By pitching the idea of moving their business into his store- which by the way is a huge store with lots of extra space- not only could their synergy help each of them, but potentially these women could negotiate a free place, or almost free place, to run their business because of their ability to bring in clients to the furniture store daily and build traffic and interest for his products. Not to mention the fact that currently the owner is not open Monday through Friday- but only by appointment- and by allowing these woman to run their business in his space, he would have built in store hours and be open for business as these women easily could allow people to browse and set up the owners appointments.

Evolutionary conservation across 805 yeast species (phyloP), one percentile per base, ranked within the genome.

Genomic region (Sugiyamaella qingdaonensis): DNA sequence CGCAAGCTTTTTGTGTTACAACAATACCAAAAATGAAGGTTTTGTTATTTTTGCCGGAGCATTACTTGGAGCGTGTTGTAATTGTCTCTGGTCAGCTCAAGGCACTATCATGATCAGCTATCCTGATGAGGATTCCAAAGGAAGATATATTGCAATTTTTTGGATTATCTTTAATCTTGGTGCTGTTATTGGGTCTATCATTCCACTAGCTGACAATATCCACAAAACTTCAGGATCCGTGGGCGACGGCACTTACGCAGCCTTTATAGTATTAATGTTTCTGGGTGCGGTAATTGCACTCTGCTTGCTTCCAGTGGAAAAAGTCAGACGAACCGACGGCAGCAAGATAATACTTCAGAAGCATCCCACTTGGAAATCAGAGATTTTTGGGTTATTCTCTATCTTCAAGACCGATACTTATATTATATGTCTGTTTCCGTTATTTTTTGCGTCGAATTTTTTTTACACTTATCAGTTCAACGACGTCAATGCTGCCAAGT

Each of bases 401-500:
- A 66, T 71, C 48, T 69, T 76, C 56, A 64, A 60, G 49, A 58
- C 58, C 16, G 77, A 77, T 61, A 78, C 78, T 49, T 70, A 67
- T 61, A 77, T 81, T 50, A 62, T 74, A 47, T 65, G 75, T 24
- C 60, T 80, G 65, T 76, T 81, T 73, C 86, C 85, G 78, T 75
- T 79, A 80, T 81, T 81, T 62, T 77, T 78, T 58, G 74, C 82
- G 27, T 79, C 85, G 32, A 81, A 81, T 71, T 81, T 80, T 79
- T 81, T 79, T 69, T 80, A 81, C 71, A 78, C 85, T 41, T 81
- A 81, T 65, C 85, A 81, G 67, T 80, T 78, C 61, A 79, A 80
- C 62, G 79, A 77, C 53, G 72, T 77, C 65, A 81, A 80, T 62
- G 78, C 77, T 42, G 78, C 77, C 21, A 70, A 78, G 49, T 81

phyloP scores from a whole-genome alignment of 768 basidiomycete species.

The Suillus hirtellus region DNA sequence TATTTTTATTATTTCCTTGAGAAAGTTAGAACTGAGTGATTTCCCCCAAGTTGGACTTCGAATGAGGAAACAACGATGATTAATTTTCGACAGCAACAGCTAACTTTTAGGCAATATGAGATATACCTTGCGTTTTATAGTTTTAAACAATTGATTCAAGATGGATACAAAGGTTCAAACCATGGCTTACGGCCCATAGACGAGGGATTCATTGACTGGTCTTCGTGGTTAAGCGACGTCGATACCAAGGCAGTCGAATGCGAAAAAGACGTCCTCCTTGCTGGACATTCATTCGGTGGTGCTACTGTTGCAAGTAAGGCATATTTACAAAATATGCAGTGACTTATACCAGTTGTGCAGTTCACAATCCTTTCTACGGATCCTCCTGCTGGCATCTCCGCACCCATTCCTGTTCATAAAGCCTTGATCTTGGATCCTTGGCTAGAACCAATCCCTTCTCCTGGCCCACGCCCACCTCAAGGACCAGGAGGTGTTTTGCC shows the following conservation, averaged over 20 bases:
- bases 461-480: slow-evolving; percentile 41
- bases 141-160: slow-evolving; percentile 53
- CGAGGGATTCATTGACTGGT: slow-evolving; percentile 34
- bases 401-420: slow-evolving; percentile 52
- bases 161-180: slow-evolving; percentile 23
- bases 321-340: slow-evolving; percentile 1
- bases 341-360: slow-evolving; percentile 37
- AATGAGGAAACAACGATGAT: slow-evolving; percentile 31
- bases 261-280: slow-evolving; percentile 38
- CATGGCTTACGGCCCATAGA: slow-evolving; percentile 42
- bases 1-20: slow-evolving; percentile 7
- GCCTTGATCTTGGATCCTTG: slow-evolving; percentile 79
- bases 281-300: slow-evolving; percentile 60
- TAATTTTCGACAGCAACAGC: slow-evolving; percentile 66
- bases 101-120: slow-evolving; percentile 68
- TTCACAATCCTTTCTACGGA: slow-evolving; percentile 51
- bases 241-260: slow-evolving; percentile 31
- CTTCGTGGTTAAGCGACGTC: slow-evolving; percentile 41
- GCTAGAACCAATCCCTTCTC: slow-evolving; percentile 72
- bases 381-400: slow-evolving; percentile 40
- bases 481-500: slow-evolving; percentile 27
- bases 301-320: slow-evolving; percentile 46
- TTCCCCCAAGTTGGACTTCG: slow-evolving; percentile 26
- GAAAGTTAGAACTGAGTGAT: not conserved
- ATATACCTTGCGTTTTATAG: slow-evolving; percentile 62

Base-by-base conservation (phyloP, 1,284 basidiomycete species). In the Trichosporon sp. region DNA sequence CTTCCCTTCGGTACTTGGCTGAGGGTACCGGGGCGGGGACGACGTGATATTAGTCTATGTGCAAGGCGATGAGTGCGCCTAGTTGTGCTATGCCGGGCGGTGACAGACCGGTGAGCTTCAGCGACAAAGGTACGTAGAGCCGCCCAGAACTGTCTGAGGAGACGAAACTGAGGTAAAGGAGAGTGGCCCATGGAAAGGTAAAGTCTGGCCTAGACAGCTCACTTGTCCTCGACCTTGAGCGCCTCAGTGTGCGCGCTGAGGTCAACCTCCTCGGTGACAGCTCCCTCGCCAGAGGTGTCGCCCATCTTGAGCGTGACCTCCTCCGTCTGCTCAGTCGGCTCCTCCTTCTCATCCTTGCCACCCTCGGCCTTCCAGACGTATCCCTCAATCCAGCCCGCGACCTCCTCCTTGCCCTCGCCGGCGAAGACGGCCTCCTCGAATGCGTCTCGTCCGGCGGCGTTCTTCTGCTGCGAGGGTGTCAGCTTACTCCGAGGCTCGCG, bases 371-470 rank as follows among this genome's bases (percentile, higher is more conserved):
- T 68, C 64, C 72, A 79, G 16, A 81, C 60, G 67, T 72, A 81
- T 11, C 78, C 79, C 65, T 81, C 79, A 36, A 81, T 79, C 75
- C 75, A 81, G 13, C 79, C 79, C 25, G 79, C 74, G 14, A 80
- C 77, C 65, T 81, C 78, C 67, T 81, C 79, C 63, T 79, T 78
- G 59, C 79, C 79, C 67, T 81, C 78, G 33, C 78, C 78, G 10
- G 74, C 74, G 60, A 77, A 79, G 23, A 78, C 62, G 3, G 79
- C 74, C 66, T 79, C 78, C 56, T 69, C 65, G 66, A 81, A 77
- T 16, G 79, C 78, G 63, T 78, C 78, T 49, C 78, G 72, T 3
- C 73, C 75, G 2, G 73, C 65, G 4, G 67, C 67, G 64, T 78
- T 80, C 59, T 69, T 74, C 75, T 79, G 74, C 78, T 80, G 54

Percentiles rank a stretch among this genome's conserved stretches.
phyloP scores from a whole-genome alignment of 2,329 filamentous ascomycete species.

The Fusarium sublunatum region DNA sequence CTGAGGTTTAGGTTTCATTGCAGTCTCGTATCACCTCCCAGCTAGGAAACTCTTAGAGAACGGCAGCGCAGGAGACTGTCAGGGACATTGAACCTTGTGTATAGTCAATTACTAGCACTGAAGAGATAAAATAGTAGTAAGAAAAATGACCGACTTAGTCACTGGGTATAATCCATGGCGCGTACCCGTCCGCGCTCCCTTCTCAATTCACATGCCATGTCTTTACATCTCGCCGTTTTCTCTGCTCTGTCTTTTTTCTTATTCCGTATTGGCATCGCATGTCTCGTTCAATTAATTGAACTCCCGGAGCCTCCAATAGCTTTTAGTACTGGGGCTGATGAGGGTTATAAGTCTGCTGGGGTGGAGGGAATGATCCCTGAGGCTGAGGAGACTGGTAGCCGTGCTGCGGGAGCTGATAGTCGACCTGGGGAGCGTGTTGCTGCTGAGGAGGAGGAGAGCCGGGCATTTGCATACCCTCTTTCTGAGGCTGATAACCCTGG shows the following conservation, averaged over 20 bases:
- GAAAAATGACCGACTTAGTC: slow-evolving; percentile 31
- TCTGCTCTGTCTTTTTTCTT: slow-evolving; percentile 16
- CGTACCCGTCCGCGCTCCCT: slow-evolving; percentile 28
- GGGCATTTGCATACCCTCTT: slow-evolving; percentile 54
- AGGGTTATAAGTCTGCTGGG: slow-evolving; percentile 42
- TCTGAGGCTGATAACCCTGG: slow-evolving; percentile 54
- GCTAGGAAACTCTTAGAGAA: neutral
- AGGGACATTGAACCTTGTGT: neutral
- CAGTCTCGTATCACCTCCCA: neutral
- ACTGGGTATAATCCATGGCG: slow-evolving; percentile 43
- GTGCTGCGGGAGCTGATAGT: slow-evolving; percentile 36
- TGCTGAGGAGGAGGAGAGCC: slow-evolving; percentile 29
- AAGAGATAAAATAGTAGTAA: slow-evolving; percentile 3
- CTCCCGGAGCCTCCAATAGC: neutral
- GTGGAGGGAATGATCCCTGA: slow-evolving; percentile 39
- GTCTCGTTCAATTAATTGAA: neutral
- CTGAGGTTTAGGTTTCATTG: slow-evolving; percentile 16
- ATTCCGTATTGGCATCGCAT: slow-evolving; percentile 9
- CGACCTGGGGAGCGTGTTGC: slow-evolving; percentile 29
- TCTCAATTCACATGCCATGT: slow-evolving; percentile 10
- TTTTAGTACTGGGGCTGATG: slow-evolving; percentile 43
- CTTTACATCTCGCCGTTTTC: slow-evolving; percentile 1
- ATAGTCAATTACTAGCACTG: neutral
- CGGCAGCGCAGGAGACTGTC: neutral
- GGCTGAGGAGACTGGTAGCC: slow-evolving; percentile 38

It turns out that this owner is a furniture manufacturer first, and a retail store owner second. He also runs large print advertisement in major publications–the same ones that would help these two women and their business. By encouraging him to include in his advertising that he hosts a learning development/play center for children inside his store, it will only add to the communities positive impression of his business and interest in it.

Seems as though, magically, we might have stumbled into not only a clever marketing proposition for both businesses but also a way for these two women to not close their doors. And the most magical part about it was that for the most part, the idea that held the most promise and quickest fix for them was right there for the taking– if they could have been a little more able to zig and zag.

It just took them inviting a total stranger in to speak with them, with a good mind for out of the box ideas, and a lot of experience “zigging and zagging,” to let them see the connections they already had and could leverage.